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Divided FCC adopts Internet rules
WASHINGTON (Reuters) - A divided Federal Communications Commission banned Internet service providers like Comcast Corp from blocking traffic on their networks, provoking warnings the rules would be rejected in the courts and threats from Republican lawmakers to overturn them.
The 3-2 decision on Tuesday highlighted a huge divide between those who say the Internet should flourish without regulation and those who say the power of high-speed Internet providers to discriminate against competitors needs to be restrained.
But the FCC did allow Internet providers like Comcast, AT&T Inc and Verizon Communications Inc to "reasonably" manage their networks and to charge consumers based on levels of Internet usage.
Wireless carriers like Sprint Nextel Corp, and Deutsche Telekom AG T-Mobile would get slightly more discretion to manage their networks but could not block access to websites, nor access to competing voice and video applications.
The FCC is also requiring broadband Internet providers to publicly disclose their network management policies.
The rules are expected to go into effect early next year but FCC Chairman Julius Genachowski said consumers should expect few changes.
"In many respects, this is about preserving the freedom and openness of the Internet that has worked for many years," he told reporters after the FCC met in an open meeting.
Experts say legal challenges could tie the rules up for years. "A definitive judicial resolution is still 3-5 years down the road," predicted Michael Botein, professor of law and director of the media law center at New York Law School.
Nomura Equity Research analyst Michael McCormack said there was a high probability the rules would be softened or nullified by either the courts or Congress.
Approved by Genachowski and fellow Democrats Michael Copps and Mignon Clyburn, the rules were quickly condemned by Republicans and many companies as excessive and unnecessary.
"Litigation will supplant innovation. Instead of investing in tomorrow's technologies, precious capital will be diverted to pay lawyers' fees," FCC Commissioner Robert McDowell warned.
McDowell and Republican colleague Meredith Attwell Baker voted against the rules, and predicted they would be overturned in court.
But Copps said he wished the FCC had taken stronger action, saying previous communications technologies had fallen victim to consolidated control, a reference to the AT&T telephone monopoly, later broken up in an antitrust lawsuit.
"In years to come, I hope we can look back on this day as an important turning point in the struggle to ensure the continued openness of the Internet against powerful gatekeeper control," said Copps.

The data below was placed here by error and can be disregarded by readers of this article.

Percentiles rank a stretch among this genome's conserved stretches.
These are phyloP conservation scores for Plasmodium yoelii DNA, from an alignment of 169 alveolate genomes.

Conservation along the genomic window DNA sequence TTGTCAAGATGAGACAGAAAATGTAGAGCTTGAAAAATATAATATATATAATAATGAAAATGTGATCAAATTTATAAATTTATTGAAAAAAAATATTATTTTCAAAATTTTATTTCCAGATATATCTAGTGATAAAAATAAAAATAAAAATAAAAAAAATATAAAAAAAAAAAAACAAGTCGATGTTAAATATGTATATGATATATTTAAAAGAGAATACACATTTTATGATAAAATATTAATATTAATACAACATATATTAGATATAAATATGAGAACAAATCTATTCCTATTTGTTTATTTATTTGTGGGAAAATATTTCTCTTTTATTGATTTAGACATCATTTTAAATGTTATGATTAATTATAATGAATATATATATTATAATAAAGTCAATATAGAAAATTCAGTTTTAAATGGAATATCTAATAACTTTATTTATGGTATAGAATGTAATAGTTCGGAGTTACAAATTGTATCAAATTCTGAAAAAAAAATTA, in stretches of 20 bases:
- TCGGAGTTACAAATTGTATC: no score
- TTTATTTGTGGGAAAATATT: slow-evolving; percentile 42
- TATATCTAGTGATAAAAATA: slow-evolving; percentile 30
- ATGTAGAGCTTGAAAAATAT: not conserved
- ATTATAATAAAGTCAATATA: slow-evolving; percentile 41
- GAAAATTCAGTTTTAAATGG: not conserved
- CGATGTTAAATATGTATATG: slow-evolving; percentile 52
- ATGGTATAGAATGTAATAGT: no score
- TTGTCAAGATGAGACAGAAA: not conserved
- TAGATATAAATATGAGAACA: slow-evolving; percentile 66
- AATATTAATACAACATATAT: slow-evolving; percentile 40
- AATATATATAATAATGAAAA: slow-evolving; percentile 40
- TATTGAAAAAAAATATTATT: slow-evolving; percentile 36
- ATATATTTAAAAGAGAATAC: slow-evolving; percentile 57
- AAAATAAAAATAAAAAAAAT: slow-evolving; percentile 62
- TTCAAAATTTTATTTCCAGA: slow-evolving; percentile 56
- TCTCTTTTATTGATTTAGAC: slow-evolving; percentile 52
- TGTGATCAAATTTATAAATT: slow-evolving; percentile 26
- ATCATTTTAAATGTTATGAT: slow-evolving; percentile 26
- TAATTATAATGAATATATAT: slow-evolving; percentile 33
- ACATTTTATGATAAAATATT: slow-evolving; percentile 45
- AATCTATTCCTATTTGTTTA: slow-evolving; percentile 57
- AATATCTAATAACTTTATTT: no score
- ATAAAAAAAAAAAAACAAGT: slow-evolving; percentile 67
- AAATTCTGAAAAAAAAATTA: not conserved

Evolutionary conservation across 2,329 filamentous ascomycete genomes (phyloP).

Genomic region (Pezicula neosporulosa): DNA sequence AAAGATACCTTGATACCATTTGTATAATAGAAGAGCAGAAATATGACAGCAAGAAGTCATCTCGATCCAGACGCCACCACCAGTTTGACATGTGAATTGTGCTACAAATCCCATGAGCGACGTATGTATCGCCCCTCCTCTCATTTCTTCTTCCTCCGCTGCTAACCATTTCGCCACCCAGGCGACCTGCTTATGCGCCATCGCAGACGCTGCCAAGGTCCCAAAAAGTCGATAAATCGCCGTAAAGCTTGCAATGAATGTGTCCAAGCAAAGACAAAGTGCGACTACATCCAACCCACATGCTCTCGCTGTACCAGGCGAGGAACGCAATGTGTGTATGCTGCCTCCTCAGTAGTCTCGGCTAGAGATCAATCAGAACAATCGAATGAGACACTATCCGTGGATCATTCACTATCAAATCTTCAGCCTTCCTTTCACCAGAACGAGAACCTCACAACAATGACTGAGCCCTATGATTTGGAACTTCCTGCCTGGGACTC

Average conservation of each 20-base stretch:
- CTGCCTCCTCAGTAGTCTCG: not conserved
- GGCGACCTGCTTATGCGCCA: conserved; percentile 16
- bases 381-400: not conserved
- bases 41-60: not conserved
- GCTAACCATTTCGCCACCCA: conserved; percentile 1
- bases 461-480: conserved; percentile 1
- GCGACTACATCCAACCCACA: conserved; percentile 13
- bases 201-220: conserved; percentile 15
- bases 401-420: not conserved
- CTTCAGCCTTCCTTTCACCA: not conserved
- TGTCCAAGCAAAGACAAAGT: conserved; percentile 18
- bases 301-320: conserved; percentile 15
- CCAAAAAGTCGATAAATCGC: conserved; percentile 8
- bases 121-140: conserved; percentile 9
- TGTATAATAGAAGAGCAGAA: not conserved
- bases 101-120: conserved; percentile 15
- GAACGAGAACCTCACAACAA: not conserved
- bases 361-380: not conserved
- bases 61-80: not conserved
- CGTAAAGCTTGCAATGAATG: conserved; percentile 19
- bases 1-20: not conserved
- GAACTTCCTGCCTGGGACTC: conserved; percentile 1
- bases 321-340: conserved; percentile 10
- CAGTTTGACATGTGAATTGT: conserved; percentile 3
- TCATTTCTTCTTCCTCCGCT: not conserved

Craig Aaron, managing director of public interest group Free Press, said the rules failed to do enough to stop the phone and cable companies from dividing the Internet into fast and slow lanes.
The FCC's ability to regulate the Internet has been in doubt since an appeals court in April said the agency lacked the authority to stop Comcast from blocking bandwidth-hogging applications.
Several Republicans lawmakers, who will control the U.S. House of Representatives come January and be more numerous in the Senate, vowed legislation to reverse the FCC.
"We plan to look at all legislative options for reversing the decision," said Representative Greg Walden, the incoming chairman of the House subcommittee on communications.
But any legislation would need to get support from Senate Democrats and even then could face a veto from President Barack Obama who welcomed the FCC action and said his administration would see that "the democratic spirit of the Internet remains intact."
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Verizon, which along with Google had proposed Web traffic rules in August, was highly critical of the plan.
Verizon said the rules' assertion of authority without solid legal underpinnings would lead to continued uncertainty for industry, innovators, and investors. "In the long run, that is harmful to consumers and the nation."
Cable companies Comcast and Time Warner Cable were among the few companies to describe the FCC rules as striking a "balance" between competing interests.
Comcast is waiting for regulatory approval of its purchase of a controlling stake in NBC Universal, a deal that would create the largest U.S. media company with TV networks, a movie studio and theme parks.
The rules could help cable companies in competition with plans by Microsoft Corp, Google and Amazon.com to deliver competing video content over the same Internet lines the cable companies run to customers' homes.
Charging consumers more for data-intensive tasks like downloading videos could tip the economics of Internet-delivered television back toward cable. The FCC has said it will monitor usage-based pricing for abuses.
Level 3 Communications, a company that helps Netflix Inc stream videos online, has accused Comcast of charging it unfair fees to deliver content to Comcast subscribers.
(Reporting by Jasmin Melvin; Additional reporting by Paul Thomasch, Jennifer Saba and Ritsuko Ando in New York; Editing by Tim Dobbyn)
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